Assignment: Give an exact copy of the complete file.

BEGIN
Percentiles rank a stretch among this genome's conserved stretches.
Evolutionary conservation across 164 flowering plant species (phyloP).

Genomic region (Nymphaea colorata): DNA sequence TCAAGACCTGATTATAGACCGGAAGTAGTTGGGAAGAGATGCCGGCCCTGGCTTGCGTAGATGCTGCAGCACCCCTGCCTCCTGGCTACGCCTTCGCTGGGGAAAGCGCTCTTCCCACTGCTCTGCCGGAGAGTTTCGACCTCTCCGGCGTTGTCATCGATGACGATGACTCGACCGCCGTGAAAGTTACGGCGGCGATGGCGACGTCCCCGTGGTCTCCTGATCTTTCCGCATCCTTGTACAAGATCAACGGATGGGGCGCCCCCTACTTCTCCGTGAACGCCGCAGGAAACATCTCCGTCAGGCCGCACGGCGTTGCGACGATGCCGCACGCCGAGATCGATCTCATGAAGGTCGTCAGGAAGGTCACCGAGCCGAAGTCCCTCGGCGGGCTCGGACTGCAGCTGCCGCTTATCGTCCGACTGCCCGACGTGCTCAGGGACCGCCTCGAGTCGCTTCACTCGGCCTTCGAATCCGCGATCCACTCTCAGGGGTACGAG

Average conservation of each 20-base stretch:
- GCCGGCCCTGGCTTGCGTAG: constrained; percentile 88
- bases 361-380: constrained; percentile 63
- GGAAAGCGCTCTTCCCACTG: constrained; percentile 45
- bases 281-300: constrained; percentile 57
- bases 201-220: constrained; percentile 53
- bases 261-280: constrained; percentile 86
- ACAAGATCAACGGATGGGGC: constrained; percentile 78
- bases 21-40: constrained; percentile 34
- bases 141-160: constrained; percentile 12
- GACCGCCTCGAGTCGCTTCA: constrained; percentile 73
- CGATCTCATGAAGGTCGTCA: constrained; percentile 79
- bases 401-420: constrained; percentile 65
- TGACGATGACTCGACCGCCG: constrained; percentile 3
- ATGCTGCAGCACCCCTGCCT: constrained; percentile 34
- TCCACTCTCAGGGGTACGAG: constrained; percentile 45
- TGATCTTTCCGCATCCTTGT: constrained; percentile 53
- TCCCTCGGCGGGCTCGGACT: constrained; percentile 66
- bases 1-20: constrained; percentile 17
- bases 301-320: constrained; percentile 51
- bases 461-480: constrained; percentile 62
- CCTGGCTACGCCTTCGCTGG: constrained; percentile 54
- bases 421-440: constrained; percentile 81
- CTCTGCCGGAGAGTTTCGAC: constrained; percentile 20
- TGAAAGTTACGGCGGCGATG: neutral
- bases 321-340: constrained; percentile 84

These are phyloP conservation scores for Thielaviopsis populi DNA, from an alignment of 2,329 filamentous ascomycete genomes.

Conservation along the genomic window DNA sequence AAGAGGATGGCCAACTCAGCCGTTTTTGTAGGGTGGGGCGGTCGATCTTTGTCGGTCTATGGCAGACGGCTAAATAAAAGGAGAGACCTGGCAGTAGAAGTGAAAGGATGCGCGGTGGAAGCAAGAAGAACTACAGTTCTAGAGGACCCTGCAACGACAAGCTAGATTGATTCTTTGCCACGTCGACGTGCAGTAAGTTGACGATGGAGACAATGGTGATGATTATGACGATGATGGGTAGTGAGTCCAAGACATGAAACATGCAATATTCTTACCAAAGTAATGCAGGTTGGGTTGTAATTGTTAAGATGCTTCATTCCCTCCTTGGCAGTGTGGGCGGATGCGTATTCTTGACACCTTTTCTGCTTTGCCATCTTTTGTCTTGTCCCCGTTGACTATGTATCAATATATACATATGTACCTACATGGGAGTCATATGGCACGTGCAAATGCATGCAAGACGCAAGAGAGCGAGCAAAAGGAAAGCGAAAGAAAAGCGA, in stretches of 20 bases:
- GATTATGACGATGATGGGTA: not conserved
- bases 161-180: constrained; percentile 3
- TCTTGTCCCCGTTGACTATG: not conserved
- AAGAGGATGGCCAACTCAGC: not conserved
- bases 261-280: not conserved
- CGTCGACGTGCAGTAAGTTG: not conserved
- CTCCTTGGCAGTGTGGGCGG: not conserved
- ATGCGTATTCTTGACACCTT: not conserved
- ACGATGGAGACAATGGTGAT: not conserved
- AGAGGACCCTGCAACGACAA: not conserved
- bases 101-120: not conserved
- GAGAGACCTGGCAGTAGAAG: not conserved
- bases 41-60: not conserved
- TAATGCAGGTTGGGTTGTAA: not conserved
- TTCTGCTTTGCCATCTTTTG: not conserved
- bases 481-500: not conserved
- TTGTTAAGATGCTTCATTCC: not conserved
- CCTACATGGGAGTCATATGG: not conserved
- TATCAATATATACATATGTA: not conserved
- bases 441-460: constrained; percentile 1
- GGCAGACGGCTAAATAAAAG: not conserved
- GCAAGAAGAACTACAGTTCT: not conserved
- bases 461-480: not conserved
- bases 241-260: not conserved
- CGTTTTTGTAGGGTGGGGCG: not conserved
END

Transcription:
Percentiles rank a stretch among this genome's conserved stretches.
Evolutionary conservation across 164 flowering plant species (phyloP).

Genomic region (Nymphaea colorata): DNA sequence TCAAGACCTGATTATAGACCGGAAGTAGTTGGGAAGAGATGCCGGCCCTGGCTTGCGTAGATGCTGCAGCACCCCTGCCTCCTGGCTACGCCTTCGCTGGGGAAAGCGCTCTTCCCACTGCTCTGCCGGAGAGTTTCGACCTCTCCGGCGTTGTCATCGATGACGATGACTCGACCGCCGTGAAAGTTACGGCGGCGATGGCGACGTCCCCGTGGTCTCCTGATCTTTCCGCATCCTTGTACAAGATCAACGGATGGGGCGCCCCCTACTTCTCCGTGAACGCCGCAGGAAACATCTCCGTCAGGCCGCACGGCGTTGCGACGATGCCGCACGCCGAGATCGATCTCATGAAGGTCGTCAGGAAGGTCACCGAGCCGAAGTCCCTCGGCGGGCTCGGACTGCAGCTGCCGCTTATCGTCCGACTGCCCGACGTGCTCAGGGACCGCCTCGAGTCGCTTCACTCGGCCTTCGAATCCGCGATCCACTCTCAGGGGTACGAG

Average conservation of each 20-base stretch:
- GCCGGCCCTGGCTTGCGTAG: constrained; percentile 88
- bases 361-380: constrained; percentile 63
- GGAAAGCGCTCTTCCCACTG: constrained; percentile 45
- bases 281-300: constrained; percentile 57
- bases 201-220: constrained; percentile 53
- bases 261-280: constrained; percentile 86
- ACAAGATCAACGGATGGGGC: constrained; percentile 78
- bases 21-40: constrained; percentile 34
- bases 141-160: constrained; percentile 12
- GACCGCCTCGAGTCGCTTCA: constrained; percentile 73
- CGATCTCATGAAGGTCGTCA: constrained; percentile 79
- bases 401-420: constrained; percentile 65
- TGACGATGACTCGACCGCCG: constrained; percentile 3
- ATGCTGCAGCACCCCTGCCT: constrained; percentile 34
- TCCACTCTCAGGGGTACGAG: constrained; percentile 45
- TGATCTTTCCGCATCCTTGT: constrained; percentile 53
- TCCCTCGGCGGGCTCGGACT: constrained; percentile 66
- bases 1-20: constrained; percentile 17
- bases 301-320: constrained; percentile 51
- bases 461-480: constrained; percentile 62
- CCTGGCTACGCCTTCGCTGG: constrained; percentile 54
- bases 421-440: constrained; percentile 81
- CTCTGCCGGAGAGTTTCGAC: constrained; percentile 20
- TGAAAGTTACGGCGGCGATG: neutral
- bases 321-340: constrained; percentile 84

These are phyloP conservation scores for Thielaviopsis populi DNA, from an alignment of 2,329 filamentous ascomycete genomes.

Conservation along the genomic window DNA sequence AAGAGGATGGCCAACTCAGCCGTTTTTGTAGGGTGGGGCGGTCGATCTTTGTCGGTCTATGGCAGACGGCTAAATAAAAGGAGAGACCTGGCAGTAGAAGTGAAAGGATGCGCGGTGGAAGCAAGAAGAACTACAGTTCTAGAGGACCCTGCAACGACAAGCTAGATTGATTCTTTGCCACGTCGACGTGCAGTAAGTTGACGATGGAGACAATGGTGATGATTATGACGATGATGGGTAGTGAGTCCAAGACATGAAACATGCAATATTCTTACCAAAGTAATGCAGGTTGGGTTGTAATTGTTAAGATGCTTCATTCCCTCCTTGGCAGTGTGGGCGGATGCGTATTCTTGACACCTTTTCTGCTTTGCCATCTTTTGTCTTGTCCCCGTTGACTATGTATCAATATATACATATGTACCTACATGGGAGTCATATGGCACGTGCAAATGCATGCAAGACGCAAGAGAGCGAGCAAAAGGAAAGCGAAAGAAAAGCGA, in stretches of 20 bases:
- GATTATGACGATGATGGGTA: not conserved
- bases 161-180: constrained; percentile 3
- TCTTGTCCCCGTTGACTATG: not conserved
- AAGAGGATGGCCAACTCAGC: not conserved
- bases 261-280: not conserved
- CGTCGACGTGCAGTAAGTTG: not conserved
- CTCCTTGGCAGTGTGGGCGG: not conserved
- ATGCGTATTCTTGACACCTT: not conserved
- ACGATGGAGACAATGGTGAT: not conserved
- AGAGGACCCTGCAACGACAA: not conserved
- bases 101-120: not conserved
- GAGAGACCTGGCAGTAGAAG: not conserved
- bases 41-60: not conserved
- TAATGCAGGTTGGGTTGTAA: not conserved
- TTCTGCTTTGCCATCTTTTG: not conserved
- bases 481-500: not conserved
- TTGTTAAGATGCTTCATTCC: not conserved
- CCTACATGGGAGTCATATGG: not conserved
- TATCAATATATACATATGTA: not conserved
- bases 441-460: constrained; percentile 1
- GGCAGACGGCTAAATAAAAG: not conserved
- GCAAGAAGAACTACAGTTCT: not conserved
- bases 461-480: not conserved
- bases 241-260: not conserved
- CGTTTTTGTAGGGTGGGGCG: not conserved